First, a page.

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The Klan in Goose Creek

1920 saw a revival of the old evil...the Knights of the Ku Klux Klan!

The oil field boom had caused an undesirable effect on the moral fiber of the early Old, Middle, and New Town area, in the eyes of those that wanted  'Victorian principles' to be the standard. Goose Creek, with it's upper echelon aspirations was especially susceptible to recruitment by the Klan Kleagles (recruiters).

In 25 years of living in Baytown, I had never heard of the Klan being strong in Baytown.  My Mother-in-law, Verna Mae Petty Reneau, who has lived in this area since 1926 hadn't either....but it's quite true. It was a literal reign of terror from 1921 to 1923 as Goose Creek Klan #4 held weekly parades down Texas Avenue.

Baytown in 1921 had 10 houses of prostitution outside the refinery. Rumors of street fights and wild night life abounded amongst the civil minded folks in Goose Creek, less than a mile away. The Klan took root there and announced their presence on May 28, 1921at Pelly Park and marched up Main street, to Texas Avenue.

Their numbers grew and they became bolder and bolder.  Minorities, Catholics, and anyone who spoke out against them soon fell silent. As time progressed, the Goose Creek Klan began to pass judgment on any supposed moral infraction, mainly on local whites. Beatings, tar and feathers, and death threats were exacted in excess of 20 separate occasions during their existence, some including women and children!     Read all about this hate group here  (but please come back!)

KKK waged reign of terror in Goose Creek

For years I’ve been writing about local history but have avoided a painful subject, the Ku Klux Klan. I guess I thought that chapter in the book of Baytown would just go away if I ignored it.  Tear out the pages. Don’t want to think about it, read about it and certainly don’t want to write about it.

Well, history won’t go away, and it’s time now for this “old Baytown girl” to acknowledge that the KKK existed here in the early 1920s, flaunting the slogan “white and Protestant.”  Olga Miller Haenel did a chapter on the KKK in her master’s thesis, “A Social History of Baytown, 1912-1956,” when she was a graduate student at the University of Texas in the late 1950s.

Her research paper, based largely on newspaper stories and interviews with longtime residents, is the source of my information.  Some people who defended the Klan as a necessary evil to maintain law and order in a wild and wooly oil boomtown.

Enter the Klan.

Said purpose of the group was to serve a mild warning to those who misbehaved and broke the law. As it turned out, warnings were not so mild and innocent people suffered.  A number of men of questionable character – thugs, in other words – joined the group, thinking the Klan would not bother them as long as they were members.  And there were those who were forced to join the Klan. “It was either join the organization or leave town,” one such individual told the Houston Chronicle.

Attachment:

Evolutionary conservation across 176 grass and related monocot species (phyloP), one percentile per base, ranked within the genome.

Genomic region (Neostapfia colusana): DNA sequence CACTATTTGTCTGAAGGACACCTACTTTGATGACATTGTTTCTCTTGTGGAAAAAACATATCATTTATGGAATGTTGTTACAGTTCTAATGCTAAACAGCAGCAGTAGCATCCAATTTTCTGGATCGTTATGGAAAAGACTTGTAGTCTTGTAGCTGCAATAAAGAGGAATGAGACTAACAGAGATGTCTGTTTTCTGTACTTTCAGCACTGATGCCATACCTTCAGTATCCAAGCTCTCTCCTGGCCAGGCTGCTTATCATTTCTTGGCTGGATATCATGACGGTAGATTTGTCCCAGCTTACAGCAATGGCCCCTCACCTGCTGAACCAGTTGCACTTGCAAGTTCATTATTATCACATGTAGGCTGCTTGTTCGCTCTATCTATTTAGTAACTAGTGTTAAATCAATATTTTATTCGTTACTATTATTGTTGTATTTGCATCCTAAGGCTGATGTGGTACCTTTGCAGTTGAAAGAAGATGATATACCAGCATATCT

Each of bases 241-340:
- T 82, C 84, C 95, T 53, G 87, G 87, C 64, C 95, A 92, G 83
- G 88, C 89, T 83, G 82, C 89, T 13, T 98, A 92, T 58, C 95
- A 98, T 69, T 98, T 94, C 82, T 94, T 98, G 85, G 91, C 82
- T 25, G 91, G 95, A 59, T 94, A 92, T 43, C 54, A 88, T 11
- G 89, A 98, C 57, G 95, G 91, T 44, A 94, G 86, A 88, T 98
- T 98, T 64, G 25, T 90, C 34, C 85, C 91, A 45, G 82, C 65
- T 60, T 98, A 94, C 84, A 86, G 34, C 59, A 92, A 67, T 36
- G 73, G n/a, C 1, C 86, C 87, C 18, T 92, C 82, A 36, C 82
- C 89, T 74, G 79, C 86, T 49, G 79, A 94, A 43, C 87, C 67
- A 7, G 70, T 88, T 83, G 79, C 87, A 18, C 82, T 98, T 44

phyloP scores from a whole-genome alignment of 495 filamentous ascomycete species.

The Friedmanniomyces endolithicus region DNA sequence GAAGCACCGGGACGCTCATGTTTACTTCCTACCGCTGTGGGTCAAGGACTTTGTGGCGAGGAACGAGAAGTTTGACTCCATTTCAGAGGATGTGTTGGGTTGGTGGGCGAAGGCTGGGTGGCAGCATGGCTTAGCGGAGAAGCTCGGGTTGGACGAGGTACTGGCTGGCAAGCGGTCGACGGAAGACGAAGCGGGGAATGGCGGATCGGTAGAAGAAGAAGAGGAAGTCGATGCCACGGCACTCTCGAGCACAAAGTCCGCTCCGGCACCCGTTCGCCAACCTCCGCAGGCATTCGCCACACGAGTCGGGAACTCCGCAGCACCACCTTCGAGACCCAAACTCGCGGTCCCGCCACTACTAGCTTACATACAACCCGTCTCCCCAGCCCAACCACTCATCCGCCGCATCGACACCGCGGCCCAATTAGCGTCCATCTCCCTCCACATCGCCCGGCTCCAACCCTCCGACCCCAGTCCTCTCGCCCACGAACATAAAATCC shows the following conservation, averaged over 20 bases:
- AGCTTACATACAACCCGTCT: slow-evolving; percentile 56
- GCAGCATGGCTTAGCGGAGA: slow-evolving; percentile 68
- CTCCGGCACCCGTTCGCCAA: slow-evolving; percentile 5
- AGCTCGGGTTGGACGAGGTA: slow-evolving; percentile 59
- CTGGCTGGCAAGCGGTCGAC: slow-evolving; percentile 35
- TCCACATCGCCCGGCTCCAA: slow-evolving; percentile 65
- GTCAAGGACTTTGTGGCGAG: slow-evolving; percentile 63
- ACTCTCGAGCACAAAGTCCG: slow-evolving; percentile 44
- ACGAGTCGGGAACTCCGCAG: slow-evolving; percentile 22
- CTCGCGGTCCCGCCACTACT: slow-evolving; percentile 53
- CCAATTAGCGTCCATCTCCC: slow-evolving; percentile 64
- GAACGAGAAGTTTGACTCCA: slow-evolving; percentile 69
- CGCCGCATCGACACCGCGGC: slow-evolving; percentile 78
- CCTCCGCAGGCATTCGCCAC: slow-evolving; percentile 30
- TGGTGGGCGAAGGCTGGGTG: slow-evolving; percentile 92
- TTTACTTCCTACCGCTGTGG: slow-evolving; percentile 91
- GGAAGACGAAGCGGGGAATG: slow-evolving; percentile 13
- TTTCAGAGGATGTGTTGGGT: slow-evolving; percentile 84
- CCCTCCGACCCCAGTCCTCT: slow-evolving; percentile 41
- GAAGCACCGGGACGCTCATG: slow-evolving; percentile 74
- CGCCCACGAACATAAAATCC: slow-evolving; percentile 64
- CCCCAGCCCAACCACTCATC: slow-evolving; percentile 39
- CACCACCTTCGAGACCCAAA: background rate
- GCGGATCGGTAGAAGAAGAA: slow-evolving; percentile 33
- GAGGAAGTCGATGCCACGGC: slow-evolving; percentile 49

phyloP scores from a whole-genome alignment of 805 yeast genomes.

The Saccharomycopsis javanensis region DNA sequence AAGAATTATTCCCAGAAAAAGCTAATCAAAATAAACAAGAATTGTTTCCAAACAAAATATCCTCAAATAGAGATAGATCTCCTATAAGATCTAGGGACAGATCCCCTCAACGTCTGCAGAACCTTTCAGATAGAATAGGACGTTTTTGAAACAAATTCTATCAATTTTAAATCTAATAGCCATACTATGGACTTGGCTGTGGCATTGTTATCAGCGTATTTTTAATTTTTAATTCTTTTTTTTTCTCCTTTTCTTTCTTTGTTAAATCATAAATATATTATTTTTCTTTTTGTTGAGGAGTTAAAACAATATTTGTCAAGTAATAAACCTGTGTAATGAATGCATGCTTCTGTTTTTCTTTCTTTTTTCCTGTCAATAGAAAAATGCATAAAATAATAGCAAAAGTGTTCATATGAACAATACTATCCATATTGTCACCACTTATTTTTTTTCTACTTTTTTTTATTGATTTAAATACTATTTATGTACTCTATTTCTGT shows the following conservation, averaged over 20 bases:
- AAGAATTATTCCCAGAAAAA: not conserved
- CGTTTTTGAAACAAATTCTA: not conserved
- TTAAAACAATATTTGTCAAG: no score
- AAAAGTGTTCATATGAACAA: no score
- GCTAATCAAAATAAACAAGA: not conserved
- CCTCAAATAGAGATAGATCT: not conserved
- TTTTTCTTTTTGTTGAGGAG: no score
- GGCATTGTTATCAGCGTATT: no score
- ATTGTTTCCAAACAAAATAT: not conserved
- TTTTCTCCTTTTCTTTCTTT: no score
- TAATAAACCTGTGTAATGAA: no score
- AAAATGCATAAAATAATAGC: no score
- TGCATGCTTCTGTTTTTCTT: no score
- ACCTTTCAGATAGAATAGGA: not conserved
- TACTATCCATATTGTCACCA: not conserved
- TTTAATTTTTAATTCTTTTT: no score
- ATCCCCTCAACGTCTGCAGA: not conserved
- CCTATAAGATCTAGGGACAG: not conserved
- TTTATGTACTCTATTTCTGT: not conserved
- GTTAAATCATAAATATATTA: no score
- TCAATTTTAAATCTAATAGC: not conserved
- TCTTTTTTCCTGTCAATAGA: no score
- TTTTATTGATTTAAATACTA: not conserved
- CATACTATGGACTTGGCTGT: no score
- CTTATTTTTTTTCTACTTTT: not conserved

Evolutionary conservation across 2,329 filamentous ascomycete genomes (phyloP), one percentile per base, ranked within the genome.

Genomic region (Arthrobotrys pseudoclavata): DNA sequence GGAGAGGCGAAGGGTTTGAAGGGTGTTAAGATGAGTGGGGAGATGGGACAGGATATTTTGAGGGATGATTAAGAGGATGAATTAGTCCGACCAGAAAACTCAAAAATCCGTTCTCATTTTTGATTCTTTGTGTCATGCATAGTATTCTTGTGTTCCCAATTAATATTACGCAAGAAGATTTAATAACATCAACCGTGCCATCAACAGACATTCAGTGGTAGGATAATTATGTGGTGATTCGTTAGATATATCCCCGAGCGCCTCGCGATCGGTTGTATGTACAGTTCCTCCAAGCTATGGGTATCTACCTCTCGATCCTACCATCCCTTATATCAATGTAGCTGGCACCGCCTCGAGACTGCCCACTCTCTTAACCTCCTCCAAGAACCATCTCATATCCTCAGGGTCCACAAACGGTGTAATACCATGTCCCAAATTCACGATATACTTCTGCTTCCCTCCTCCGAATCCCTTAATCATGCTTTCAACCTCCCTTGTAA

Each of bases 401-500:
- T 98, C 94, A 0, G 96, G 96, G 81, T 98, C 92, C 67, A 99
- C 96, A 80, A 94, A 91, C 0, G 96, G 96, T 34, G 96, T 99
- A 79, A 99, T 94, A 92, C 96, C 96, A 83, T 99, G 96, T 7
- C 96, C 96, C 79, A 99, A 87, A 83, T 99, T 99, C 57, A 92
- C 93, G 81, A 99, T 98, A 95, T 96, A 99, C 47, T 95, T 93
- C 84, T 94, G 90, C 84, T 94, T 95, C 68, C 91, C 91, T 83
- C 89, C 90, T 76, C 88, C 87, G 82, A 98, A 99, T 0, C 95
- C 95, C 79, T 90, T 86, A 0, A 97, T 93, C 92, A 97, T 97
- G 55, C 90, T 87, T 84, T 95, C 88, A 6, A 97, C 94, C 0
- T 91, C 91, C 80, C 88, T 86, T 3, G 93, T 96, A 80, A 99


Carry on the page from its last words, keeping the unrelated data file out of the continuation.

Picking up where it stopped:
Ku Klux Klan rally circa 1923 in Ohio - not specifically Goose Creek and is strictly representative of the Klans activities.  No photos are available of the Goose Creek #4 Klan at this time.Employees found warning notes in their billfolds advising them to join.  Robed Klansmen even entered churches during worship services to recruit members.  People in the oil field would awaken in the morning to see a poster with the letters KKK attached to a tree or a tent. (Hint, hint.)  A large all-day barbecue, held on the banks of Goose Creek stream, illustrated the acceptance of the Klan in the community.

Criminal District Judge C.W. Robinson, who despised the Klan, received threats when he announced plans to speak at a rally in Goose Creek. Undaunted, the judge began his speech by saying he never was afraid to speak where there was a Baptist church and a Masonic Hall. “With that opening,” Haenel wrote, “he proceeded to give the Klan a verbal lashing.”  The Klan method of operation usually began with gossip about the so-called immorality of a citizen. After the story got around, an organized mob would invade the individual’s home or business, put a sack over the victim’s head and then lead him or her away to be whipped.

In one incident after whipping a woman, the mob held a prayer meeting and then took her back home. In another incident, the Klansmen left a man and woman chained together.  In yet another incident, a man and woman were beaten on a lonely country road. The assailants then cut off the woman’s long black hair and hung it from a telephone pole on Texas Avenue.  Horrified citizens attempted to organize at a called meeting, but they were afraid to speak out. After milling about for an hour, the gathering dispersed.  Local law enforcement officers also were intimidated, afraid to confront the Klan.

Meanwhile the Houston Chronicle and Houston Press conducted a vigorous campaign condemning the Goose Creek Klansmen, who by then were making headlines nationwide.  In its report, the grand jury in Judge C.W. Robinson’s court stated Goose Creek for more than two years had “a reign of terror unparalleled in this country.”  This was brought about not by the whole citizenship of Goose Creek, the grand jury reported, but by a small minority, probably not more than 50 men. “During that time, something like 20 persons were beaten. Among these were men, women and children, and one boy about 16 years old.”

After Klan members pleaded guilty to 17 indictments in Judge Robinson’s court, the organization disbanded in Goose Creek.  To this day, no one wants to believe those atrocious acts really happened in their hometown, but they did.  Evil happens when good people say and do nothing.